Natural gas futures fluctuated in New York as forecasts showed milder weather that would reduce demand for the heating fuel.
Gas moved between gains and losses as WSI Corp. in Andover, Massachusetts, said temperatures would be normal or above normal in the eastern half of the U.S. from Dec. 2 through Dec. 6. The low in New York on Dec. 3 may be 38 degrees Fahrenheit (3 Celsius), 2 more than usual, according to AccuWeather Inc. in State College, Pennsylvania.
“It looks like we’re going to be putting the cold weather behind us next week,” said Bob Yawger, director of the futures division at Mizuho Securities USA Inc. in New York. “That’s going to put the kibosh on the recent rally unless we see a change in the forecast.”
Natural gas for January delivery rose 0.7 cent to $3.871 per million British thermal units at 10:06 a.m. on the New York Mercantile Exchange. Trading volume was 49 percent below the 100-day average. Prices are up 2.7 percent from a year ago. Gas climbed to $3.875 per million Btu in earlier trading, the highest intraday price since June 21.
The discount of January to February futures was unchanged at 0.6 cent. March gas traded 3.1 cents above the April contract, compared with 2.9 cents yesterday.
January $3.90 calls were the most active options in electronic trading. They were 0.1 cent lower at 12 cents per million Btu on volume of 173 at 10:11 a.m. Calls accounted for 58 percent of trading volume.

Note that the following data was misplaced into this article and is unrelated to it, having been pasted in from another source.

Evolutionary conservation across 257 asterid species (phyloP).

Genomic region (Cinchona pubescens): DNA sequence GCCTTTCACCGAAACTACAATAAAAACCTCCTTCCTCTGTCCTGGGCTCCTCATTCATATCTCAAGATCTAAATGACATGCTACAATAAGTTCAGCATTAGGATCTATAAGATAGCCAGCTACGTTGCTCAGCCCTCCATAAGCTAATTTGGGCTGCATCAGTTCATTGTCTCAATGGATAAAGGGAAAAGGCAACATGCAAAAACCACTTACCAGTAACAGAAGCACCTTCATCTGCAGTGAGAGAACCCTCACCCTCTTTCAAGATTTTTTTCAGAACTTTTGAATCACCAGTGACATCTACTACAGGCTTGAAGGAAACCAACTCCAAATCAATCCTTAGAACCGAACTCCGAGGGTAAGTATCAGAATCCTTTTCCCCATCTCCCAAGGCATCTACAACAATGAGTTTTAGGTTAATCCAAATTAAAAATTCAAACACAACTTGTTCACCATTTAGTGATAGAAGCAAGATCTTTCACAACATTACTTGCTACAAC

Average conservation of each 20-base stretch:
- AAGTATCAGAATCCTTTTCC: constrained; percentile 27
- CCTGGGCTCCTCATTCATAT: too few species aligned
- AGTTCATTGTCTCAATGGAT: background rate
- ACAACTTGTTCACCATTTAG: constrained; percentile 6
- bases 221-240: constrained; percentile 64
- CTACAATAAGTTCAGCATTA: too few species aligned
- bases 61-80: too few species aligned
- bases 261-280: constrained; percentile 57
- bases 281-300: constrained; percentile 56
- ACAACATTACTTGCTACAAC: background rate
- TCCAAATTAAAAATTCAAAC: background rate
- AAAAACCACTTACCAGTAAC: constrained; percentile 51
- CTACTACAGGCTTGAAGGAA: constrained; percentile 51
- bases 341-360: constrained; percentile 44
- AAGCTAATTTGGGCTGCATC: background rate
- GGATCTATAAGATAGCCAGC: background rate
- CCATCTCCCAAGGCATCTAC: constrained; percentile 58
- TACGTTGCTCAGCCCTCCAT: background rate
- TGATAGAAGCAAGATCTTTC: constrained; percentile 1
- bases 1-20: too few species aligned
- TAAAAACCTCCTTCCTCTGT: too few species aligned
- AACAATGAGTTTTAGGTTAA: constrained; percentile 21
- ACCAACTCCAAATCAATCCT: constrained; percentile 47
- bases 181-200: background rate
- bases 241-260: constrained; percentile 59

The low in St. Louis on Dec. 3 may be 37 degrees, 8 more than usual, AccuWeather data show. About 49 percent of U.S. households use gas for heating, according to the Energy Information Administration, the Energy Department’s statistical arm.
An EIA report scheduled for release at noon in Washington may show inventories slid by 13 billion cubic feet in the week ended Nov. 22, according to the median of 22 analyst estimates compiled by Bloomberg. Stockpiles fell by 2 billion in the same week last year while the five-year average inventory withdrawal for the week is 15 billion, EIA data show.
Supplies totaled 3.789 trillion cubic feet in the seven days ended Nov. 15, 0.4 percent above the five-year average and 2.3 percent below the year-ago total.
Marketed gas output in the U.S. may climb 1.5 percent this year to a record 70.29 billion cubic feet a day, the EIA said Nov. 13 in its monthly Short-Term Energy Outlook.
Natural gas production from the Marcellus shale formation in the U.S. Northeast may increase 3.3 percent in December to 12.9 billion cubic feet a day from an estimated 12.5 billion in November, the EIA said Nov. 12 in its monthly Drilling Productivity Report.
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